Michael Jackson documentary goes legal over footage dispute

August 2014

Television, broadcasting

Another Michael Jackson project – another lawsuit. The production company making a new documentary about Michael Jackson is now facing a battle with the late king of pop’s Estate about who owns the footage that will form the core of the new film. The documentary, ‘Michael Jackson: The Last Photo Shoot’, focuses on what was probably Jackson’s last magazine photo shoot  which took place in 2007 (two years before he died) at the Brooklyn Museum Of Art for Ebony magazine, to accompany the Jackson’s first interview in a decade. The new film includes interviews with friends of the singer, as well as photographers and stylists who worked with him, and was set to include previously unseen video footage of the photo shoot as well as pictures taking during it.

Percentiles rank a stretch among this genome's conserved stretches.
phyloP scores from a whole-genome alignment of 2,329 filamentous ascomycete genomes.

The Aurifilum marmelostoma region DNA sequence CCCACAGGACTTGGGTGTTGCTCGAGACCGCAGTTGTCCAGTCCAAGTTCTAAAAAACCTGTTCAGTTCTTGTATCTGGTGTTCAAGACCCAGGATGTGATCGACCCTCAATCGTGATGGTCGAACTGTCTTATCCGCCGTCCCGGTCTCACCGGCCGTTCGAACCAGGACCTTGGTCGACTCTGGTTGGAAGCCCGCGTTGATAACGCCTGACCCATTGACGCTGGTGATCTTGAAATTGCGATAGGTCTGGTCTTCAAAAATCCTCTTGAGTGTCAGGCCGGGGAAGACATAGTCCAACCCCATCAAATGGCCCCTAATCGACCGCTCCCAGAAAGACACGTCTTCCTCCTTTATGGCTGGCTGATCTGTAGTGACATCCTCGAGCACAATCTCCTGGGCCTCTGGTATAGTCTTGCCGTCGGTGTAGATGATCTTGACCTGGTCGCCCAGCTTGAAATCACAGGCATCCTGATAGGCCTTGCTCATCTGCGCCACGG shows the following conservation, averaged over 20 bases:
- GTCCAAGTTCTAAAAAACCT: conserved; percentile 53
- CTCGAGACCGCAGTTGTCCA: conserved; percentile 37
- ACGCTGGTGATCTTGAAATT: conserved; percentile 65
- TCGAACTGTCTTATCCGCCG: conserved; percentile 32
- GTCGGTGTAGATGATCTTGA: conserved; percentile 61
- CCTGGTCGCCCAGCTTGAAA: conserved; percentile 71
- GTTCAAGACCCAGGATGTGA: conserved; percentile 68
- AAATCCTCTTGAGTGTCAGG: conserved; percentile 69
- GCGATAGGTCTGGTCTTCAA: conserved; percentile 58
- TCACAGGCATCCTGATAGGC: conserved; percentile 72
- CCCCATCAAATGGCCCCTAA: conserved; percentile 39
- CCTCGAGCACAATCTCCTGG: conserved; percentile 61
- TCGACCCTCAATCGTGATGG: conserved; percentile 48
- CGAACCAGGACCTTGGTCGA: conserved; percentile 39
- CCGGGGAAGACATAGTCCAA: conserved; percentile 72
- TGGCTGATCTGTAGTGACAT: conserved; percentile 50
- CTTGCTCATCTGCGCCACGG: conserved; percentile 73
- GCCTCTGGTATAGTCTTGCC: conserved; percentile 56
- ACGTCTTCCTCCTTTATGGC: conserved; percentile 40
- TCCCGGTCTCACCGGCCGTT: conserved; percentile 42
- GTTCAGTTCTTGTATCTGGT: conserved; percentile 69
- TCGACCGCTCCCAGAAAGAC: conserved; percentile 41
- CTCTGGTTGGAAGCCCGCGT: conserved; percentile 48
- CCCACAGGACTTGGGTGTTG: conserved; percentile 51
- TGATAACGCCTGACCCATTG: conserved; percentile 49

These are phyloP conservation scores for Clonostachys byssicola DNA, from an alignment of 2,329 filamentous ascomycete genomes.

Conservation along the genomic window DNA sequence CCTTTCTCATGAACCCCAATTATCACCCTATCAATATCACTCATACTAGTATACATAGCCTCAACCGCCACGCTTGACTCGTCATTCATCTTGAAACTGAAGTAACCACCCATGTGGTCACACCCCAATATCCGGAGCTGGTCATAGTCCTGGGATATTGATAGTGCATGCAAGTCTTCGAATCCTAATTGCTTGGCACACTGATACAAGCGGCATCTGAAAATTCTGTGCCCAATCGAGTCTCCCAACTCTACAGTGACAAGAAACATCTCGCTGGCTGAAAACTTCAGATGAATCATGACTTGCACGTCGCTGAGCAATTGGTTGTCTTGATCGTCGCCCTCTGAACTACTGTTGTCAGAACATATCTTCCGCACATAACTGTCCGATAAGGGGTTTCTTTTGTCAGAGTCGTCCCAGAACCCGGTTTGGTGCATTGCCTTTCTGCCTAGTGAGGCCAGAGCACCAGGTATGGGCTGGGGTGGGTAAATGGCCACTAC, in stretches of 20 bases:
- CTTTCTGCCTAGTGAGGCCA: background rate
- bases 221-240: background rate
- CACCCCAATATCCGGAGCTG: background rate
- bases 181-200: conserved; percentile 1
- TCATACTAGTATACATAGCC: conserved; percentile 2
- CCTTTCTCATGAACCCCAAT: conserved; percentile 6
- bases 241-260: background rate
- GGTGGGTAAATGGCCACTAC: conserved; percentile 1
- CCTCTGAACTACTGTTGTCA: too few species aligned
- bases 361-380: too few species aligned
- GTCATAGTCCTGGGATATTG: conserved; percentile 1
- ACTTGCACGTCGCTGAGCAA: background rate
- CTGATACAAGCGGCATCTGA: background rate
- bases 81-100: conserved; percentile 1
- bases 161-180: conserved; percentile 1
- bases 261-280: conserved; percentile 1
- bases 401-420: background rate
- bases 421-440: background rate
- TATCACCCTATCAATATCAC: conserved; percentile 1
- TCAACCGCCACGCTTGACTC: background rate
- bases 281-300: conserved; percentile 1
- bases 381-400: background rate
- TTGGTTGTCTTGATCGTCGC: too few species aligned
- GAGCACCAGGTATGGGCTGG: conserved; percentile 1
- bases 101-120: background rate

The Michael Jackson Estate had been offered the footage but declined to purchase it. The director of the documentary Craig Williams then seemingly acquired the rights to the content. However the Estate assert that they must own the rights in the archive footage, based on the argument that Jackson paid for the shoot to happen, and that everyone involved was appointed on a ‘work for hire’ basis – so that any copyrights would be owned by the singer himself, and therefore now the Estate is the copyright owner in the footage in question.  Williams is now seeking confirmation in federal court in New York that he the owner. The Jackson Estate’s legal representative Howard Weitzman told The Hollywood Reporter: “The makers of the documentary are attempting to exploit footage and photographs of Michael Jackson, which we believe are owned by his Estate. The documentary contains footage of Michael during private moments that he never agreed could be publicly and commercially exploited without his consent and/or involvement. Michael never authorised or approved the use of this material in the film”.



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